Connie Haines with The Page Cavanaugh Trio – Session for The Standard Radio Transcription Service – circa 1947 – Gordon Skene Sound Collection –
A big gear switch for a Sunday night. Digging up an example of a singing style long gone from the scene, but one which was the lynchpin for the Big Band era and later to the small combo and which worked its way into the mainstream well into the era of Rock, serving as something of competition between a younger generation and an older one immersed in a sweet and non-threatening popular music that went on until the 1960s.
Connie Haines had a catalogue of some 200 recordings during her career. Early-on, during the big band era, her singing style consisted primarily of up-tempo big band songs with the Harry James and Tommy Dorsey orchestras, and Frank Sinatra.
After a number of regional successes and winning the Major Bowes contest, she was hired by Harry James, who asked her to change her name. In 1981, she recalled: “He said you don’t look like Yvonne Marie Antonette Jasme. And there would be no room on the marquee for me. You look like a Connie to me.” She became the lead singer on The Abbott and Costello Show from 1942 to 1946. She later joined Tommy Dorsey, and Haines credited Dorsey with developing her style further. Haines performed in a number of films, including Duchess of Idaho.
In the early 1950s, Haines had a program, Connie Haines Entertains, on the short-lived Progressive Broadcasting System.
She later did a television show with Frankie Laine. Beginning June 18, 1961, Haines had her own TV program, the Connie Haines Show, which also featured Ziggie Elman, Frankie Carle and the Steiner Brothers.
As part of Motown Records diverse signing of new and established artists, in 1965 Haines was one of the first white singers to record for Motown recording 14 songs written by Smokey Robinson, including her 1965 release “What’s Easy For Two Is Hard For One” previously recorded by Mary Wells. In 1965 she recorded the first version of “For Once in My Life”, which was later a hit for Stevie Wonder, but her version was not released until 2015.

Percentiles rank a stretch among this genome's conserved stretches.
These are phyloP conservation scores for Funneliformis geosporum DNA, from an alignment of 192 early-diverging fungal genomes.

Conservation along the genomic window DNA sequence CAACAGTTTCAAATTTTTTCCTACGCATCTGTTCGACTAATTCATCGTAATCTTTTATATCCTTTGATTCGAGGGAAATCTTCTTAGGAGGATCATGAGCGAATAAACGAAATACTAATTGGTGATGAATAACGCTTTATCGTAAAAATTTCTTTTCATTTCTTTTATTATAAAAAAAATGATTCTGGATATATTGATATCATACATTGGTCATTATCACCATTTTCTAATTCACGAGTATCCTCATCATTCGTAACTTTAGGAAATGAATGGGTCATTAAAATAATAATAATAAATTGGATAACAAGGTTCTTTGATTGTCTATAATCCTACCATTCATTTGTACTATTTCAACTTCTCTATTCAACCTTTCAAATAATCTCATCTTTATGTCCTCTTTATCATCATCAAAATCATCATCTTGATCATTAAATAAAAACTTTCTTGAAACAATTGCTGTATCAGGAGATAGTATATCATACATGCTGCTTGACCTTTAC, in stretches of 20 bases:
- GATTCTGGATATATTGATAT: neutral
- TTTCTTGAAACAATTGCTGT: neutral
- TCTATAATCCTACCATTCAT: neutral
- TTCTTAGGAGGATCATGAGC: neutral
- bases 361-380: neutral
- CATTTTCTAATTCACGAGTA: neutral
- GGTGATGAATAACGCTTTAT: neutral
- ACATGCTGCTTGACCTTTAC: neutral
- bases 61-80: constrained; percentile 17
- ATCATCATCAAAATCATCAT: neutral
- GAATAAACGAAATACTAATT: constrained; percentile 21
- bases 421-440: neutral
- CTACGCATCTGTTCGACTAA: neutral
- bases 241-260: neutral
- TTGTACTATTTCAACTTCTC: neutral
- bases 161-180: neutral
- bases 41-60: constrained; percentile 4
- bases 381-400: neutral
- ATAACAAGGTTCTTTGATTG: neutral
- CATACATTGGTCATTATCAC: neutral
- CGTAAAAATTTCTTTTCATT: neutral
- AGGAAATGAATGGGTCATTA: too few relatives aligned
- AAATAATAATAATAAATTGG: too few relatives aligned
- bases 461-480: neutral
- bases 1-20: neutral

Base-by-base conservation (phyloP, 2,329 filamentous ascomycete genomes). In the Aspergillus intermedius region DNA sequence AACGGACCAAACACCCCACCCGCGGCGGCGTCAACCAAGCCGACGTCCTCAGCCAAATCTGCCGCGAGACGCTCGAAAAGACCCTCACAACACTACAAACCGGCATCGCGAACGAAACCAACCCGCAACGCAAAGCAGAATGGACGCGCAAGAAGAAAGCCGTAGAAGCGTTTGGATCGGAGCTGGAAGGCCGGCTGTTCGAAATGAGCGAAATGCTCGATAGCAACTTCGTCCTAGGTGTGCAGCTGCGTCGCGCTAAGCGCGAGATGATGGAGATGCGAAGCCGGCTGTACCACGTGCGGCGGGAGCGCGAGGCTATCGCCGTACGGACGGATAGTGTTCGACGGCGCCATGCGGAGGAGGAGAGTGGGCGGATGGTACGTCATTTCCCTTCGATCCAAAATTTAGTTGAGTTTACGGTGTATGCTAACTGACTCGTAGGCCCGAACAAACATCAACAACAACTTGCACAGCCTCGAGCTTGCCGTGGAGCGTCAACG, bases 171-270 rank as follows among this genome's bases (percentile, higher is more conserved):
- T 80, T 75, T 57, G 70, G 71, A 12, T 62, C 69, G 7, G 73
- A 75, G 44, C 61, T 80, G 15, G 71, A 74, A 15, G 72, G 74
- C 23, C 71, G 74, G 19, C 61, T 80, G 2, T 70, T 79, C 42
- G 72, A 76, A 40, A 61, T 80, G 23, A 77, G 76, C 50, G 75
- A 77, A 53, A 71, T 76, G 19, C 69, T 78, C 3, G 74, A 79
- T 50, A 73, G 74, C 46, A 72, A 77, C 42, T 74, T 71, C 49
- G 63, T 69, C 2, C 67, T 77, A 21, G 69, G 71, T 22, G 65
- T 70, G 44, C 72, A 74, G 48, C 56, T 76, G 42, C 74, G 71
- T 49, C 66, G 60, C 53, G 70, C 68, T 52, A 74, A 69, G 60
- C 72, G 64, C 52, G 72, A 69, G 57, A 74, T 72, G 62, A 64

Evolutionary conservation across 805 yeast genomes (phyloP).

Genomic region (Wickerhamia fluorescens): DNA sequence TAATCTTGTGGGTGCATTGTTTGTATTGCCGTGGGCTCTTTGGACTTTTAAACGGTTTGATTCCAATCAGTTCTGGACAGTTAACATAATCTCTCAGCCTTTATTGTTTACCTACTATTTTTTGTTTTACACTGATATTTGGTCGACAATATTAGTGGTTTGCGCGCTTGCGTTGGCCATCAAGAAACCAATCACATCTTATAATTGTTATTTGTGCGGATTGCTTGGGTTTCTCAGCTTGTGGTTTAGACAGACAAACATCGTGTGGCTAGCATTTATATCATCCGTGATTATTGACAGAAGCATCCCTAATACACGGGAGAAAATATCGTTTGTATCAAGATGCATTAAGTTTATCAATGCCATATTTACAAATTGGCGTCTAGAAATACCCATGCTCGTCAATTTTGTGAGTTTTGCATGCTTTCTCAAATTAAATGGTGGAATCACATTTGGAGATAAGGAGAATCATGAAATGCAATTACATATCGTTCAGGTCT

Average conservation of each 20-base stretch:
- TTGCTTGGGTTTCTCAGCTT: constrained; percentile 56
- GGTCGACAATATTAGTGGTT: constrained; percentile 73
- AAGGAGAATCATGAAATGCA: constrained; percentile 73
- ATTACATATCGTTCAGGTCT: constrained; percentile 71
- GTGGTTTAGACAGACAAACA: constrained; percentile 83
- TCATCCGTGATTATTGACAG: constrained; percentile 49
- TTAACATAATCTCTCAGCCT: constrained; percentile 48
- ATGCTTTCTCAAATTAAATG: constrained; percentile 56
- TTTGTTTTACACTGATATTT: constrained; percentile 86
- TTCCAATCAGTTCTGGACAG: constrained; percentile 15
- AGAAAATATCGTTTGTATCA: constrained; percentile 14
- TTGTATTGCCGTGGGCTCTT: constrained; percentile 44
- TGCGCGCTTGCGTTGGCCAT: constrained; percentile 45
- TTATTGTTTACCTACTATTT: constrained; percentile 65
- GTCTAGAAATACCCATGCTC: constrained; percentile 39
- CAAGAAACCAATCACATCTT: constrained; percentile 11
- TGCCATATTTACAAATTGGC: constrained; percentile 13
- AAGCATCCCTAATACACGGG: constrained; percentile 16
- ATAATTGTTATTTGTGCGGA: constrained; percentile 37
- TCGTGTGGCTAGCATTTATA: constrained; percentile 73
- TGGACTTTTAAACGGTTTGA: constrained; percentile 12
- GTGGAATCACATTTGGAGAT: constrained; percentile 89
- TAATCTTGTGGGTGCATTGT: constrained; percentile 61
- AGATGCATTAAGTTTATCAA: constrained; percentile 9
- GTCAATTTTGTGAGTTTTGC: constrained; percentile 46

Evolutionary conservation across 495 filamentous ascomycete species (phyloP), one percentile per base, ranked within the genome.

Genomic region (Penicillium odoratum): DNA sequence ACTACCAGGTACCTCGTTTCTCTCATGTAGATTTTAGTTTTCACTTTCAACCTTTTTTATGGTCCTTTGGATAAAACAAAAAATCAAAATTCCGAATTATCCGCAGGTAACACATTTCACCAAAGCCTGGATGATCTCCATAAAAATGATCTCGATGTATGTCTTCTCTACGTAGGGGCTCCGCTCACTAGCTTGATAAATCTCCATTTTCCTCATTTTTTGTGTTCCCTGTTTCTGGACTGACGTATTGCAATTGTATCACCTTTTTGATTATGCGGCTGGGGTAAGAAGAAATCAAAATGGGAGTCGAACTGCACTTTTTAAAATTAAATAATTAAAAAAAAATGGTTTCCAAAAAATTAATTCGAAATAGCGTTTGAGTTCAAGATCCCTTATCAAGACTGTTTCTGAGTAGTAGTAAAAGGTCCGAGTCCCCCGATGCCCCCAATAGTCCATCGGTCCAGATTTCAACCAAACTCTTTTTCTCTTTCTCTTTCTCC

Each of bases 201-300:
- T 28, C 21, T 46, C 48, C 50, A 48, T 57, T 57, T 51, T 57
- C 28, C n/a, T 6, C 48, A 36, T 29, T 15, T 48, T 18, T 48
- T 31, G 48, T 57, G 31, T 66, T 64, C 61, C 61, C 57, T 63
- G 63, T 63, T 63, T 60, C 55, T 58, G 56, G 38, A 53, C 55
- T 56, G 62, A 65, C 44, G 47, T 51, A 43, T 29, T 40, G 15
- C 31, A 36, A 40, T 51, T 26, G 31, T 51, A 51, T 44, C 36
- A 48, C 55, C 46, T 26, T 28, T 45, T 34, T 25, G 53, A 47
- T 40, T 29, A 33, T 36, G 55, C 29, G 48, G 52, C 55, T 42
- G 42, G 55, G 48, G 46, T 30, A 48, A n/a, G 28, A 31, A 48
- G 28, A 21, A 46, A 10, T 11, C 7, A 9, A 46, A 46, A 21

Walter Page Cavanaugh was an American jazz and pop pianist, vocalist, and arranger. He began on piano at age nine and played with Ernie Williamson’s band in 1938–39 before moving to Los Angeles and joining the Bobby Sherwood band at age 20.
While serving in the military during World War II, he met guitarist Al Viola and bassist Lloyd Pratt, with whom he formed a trio. After the war’s end they performed together in the style of the Nat King Cole Trio, scoring a number of hits in the late 1940s, including “The Three Bears”, “Walkin’ My Baby Back Home”, and “All of Me”. The trio appeared in the films A Song Is Born, Big City, Lullaby of Broadway (with Doris Day) and Romance on the High Seas (Doris Day’s first film, in 1948).He recorded dozens of tracks with Doris Day, Frank Sinatra, Dinah Shore, June Christy, Mel Torme and other legendary singers.
In the early 1950s, Cavanaugh had a program, Page Pages You, on the short-lived Progressive Broadcasting System., Additionally, the trio played on Frank Sinatra’s radio program, Songs by Sinatra, and on The Jack Paar Show.
Cavanaugh played in Los Angeles nightclubs through the 1990s, both in a trio setting (with Viola for many years) and as a septet, the Page 7. He recorded with Bobby Woods & Les Deux Love Orchestra. He recorded for MGM, Capitol, RCA, Star Line, Tiara, and Dobre Records over the course of his career, releasing his final trio album, Return to Elegance, in 2006.
Cavanaugh died on December 19, 2008, of kidney failure.
So now you know – all that’s left for you to do is hit the Play button and be curious. This was Pop Music of the 1940s and it survived for a very long time.
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